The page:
Materials and Structural Integrity Challenges for Offshore Wind Energy Systems
Improving materials to provide longer service, fewer inspections and reduced operational costs.
Engineering Structural Integrity Series
We are delighted to be working with FESI (Forum on Engineering Structual Integrity) to host a series of lectures highlighting the importance engineering structural integrity to a variety of sectors.
An efficient source of renewable energy, which is increasingly the preferred solution for realising Britain’s short- and long-term energy ambitions, is offshore wind. While Britain is presently the global leader in offshore wind energy, the national target set by the UK government to increase the currently installed offshore wind capacity from approximately 10 GW in 2020 to 40 GW in 2030 demonstrates the strategic importance of this clean source of energy in the UK’s energy mix.
The rapid expansion of the offshore wind capacity will not only escalate UK’s position in this emerging market, but will also significantly contribute to the UK’s world-leading net-zero greenhouse gas emissions target by 2050. Offshore wind turbines (OWTs) are typically designed for 20-25 years of operation. One of the main challenges in the design and life assessment of OWTs is the evolution of corrosion-fatigue damage due to the constant exertion of wind, wave and current forces in the highly corrosive environments. The aim of this talk is to present the materials and structural integrity challenges associated with the currently installed and future generation of OWTs, with the view to maximise the operational life, reduce the number of frequent inspections and deliver a direct beneficial impact on Operations and Maintenance (O&M) costs.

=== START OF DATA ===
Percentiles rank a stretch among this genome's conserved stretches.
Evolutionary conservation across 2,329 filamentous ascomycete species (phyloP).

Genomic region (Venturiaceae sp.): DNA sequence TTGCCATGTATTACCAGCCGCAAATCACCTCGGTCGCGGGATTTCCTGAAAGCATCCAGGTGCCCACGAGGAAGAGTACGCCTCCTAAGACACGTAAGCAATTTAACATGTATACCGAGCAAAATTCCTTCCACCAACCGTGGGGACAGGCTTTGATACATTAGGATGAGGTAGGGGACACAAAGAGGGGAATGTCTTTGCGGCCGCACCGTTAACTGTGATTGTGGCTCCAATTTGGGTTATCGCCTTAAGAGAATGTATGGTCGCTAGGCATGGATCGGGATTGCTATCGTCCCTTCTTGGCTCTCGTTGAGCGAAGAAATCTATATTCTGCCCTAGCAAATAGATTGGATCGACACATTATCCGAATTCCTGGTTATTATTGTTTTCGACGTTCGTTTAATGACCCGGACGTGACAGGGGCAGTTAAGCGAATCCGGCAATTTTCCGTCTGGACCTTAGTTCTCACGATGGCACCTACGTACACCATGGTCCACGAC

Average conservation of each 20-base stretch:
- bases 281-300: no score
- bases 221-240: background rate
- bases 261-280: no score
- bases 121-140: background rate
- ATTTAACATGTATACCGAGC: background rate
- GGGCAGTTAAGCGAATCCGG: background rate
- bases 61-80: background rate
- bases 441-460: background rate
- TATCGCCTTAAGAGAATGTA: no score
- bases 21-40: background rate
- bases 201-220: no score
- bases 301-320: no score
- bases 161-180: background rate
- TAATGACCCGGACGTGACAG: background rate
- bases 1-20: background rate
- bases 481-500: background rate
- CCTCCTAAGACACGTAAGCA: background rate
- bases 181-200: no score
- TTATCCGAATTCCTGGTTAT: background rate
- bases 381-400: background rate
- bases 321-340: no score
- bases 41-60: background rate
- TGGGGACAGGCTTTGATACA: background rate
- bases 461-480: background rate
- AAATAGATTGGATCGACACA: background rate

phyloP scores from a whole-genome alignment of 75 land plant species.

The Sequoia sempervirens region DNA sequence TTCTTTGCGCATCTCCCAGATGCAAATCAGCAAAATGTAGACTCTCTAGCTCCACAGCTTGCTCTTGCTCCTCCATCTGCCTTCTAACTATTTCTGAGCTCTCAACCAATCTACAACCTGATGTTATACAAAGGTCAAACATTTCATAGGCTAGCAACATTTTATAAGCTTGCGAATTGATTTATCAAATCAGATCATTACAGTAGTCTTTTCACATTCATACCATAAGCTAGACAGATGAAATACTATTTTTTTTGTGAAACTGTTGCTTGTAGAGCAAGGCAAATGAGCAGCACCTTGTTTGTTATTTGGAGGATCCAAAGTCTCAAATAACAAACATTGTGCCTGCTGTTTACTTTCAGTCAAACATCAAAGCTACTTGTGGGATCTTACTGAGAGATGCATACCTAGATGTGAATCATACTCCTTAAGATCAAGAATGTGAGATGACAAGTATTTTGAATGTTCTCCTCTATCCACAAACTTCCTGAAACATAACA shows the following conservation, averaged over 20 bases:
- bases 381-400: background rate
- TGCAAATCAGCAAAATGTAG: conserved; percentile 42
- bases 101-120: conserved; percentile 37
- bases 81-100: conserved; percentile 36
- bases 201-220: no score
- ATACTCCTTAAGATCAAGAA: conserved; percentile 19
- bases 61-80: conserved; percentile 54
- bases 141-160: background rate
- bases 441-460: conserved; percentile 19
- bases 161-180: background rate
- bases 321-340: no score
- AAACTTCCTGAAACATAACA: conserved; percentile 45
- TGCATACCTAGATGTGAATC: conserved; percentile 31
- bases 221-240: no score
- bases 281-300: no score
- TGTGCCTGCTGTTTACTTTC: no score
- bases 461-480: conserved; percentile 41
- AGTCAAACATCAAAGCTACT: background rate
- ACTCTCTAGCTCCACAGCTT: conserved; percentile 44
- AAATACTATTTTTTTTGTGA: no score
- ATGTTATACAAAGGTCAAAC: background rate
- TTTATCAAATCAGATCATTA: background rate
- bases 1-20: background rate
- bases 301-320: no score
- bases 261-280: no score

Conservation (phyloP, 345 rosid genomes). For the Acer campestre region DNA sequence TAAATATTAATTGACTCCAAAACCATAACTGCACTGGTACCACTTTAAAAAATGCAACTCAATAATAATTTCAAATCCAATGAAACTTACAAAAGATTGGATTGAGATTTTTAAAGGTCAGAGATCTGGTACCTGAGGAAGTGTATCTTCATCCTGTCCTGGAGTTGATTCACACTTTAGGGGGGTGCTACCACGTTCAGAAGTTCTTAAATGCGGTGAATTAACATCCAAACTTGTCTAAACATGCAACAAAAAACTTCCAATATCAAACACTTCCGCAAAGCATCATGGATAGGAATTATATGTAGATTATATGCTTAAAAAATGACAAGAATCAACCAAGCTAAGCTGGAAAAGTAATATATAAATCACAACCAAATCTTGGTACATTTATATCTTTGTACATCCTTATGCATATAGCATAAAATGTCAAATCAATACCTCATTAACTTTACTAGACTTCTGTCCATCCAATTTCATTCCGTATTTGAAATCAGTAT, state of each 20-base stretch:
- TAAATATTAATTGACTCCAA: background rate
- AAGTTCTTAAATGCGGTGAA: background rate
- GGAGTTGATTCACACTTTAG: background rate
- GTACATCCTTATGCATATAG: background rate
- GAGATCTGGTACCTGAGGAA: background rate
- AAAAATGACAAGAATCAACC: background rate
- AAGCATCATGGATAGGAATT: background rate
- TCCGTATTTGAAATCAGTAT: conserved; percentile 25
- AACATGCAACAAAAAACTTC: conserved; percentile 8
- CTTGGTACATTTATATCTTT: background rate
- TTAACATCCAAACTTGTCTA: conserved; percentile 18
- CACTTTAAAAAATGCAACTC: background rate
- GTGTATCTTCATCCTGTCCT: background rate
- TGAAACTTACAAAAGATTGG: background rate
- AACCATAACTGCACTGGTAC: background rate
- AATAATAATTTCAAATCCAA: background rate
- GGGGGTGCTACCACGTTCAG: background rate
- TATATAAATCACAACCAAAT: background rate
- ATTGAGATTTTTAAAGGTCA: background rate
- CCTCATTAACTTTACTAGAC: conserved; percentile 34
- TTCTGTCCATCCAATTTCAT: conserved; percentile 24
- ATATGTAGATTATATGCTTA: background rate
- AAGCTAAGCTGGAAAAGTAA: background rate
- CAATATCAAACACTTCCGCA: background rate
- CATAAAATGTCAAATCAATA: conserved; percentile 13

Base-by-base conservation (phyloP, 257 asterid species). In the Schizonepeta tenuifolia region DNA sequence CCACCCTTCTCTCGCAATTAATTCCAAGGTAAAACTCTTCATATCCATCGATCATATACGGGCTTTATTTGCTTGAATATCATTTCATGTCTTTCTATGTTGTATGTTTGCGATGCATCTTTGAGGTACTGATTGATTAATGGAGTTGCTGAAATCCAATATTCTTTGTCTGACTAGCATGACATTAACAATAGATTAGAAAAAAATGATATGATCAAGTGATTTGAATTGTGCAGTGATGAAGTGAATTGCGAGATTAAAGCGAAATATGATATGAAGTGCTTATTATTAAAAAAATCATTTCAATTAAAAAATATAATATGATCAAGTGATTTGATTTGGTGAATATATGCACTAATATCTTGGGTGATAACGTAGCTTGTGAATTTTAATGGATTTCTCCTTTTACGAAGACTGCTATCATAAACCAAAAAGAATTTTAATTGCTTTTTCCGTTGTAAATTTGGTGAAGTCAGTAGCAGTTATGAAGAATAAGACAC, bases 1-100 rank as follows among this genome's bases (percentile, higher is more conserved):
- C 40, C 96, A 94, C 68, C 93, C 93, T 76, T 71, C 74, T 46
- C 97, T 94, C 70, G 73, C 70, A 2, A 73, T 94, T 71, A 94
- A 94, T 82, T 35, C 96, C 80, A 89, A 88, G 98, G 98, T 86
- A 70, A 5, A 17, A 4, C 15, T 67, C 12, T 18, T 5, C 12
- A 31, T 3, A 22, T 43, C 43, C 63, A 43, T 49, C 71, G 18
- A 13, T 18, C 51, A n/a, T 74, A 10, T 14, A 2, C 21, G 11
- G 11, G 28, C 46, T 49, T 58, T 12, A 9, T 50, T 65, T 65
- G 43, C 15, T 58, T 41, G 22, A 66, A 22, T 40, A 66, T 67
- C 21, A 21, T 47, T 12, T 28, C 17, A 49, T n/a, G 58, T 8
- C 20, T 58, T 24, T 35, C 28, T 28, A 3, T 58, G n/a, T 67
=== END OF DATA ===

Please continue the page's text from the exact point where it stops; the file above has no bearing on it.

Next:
Meet your speakers - Prof Feargal Brennan and Dr Ali Mehmanparast
Prof Feargal Brennan is the Director of the Offshore Engineering Institute, and Head of Naval Architecture, Ocean & Marine Engineering Department at University of Strathclyde. He is a leading authority on the development and assessment of offshore Oil & Gas installations and renewables including wind, wave and tidal stream. Prof Brennan is the director of the REMS CDT, research director of the Supergen ORE Hub and was the technical lead of the SLIC JIP. He, has for twenty-five years, been at the forefront of internationally leading research in structural integrity and its application to ships, offshore renewables and the oil & gas sector.
Dr Ali Mehmanparast (PhD, MBA, CEng, CMgr) is a Senior Lecturer in Structural Integrity at Cranfield University. He has won and led research projects for the Rutherford Appleton Laboratory, EPSRC-funded Supergen Wind and Supergen ORE Hubs and the Carbon Trust Offshore Wind Accelerator (OWA) Programme. He is the Co-I and Manager of the REMS CDT and participated in the SLIC JIP as a member of the technical delivery team.
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These activities are approved for Professional Development by the Institute of Materials, Minerals & Mining.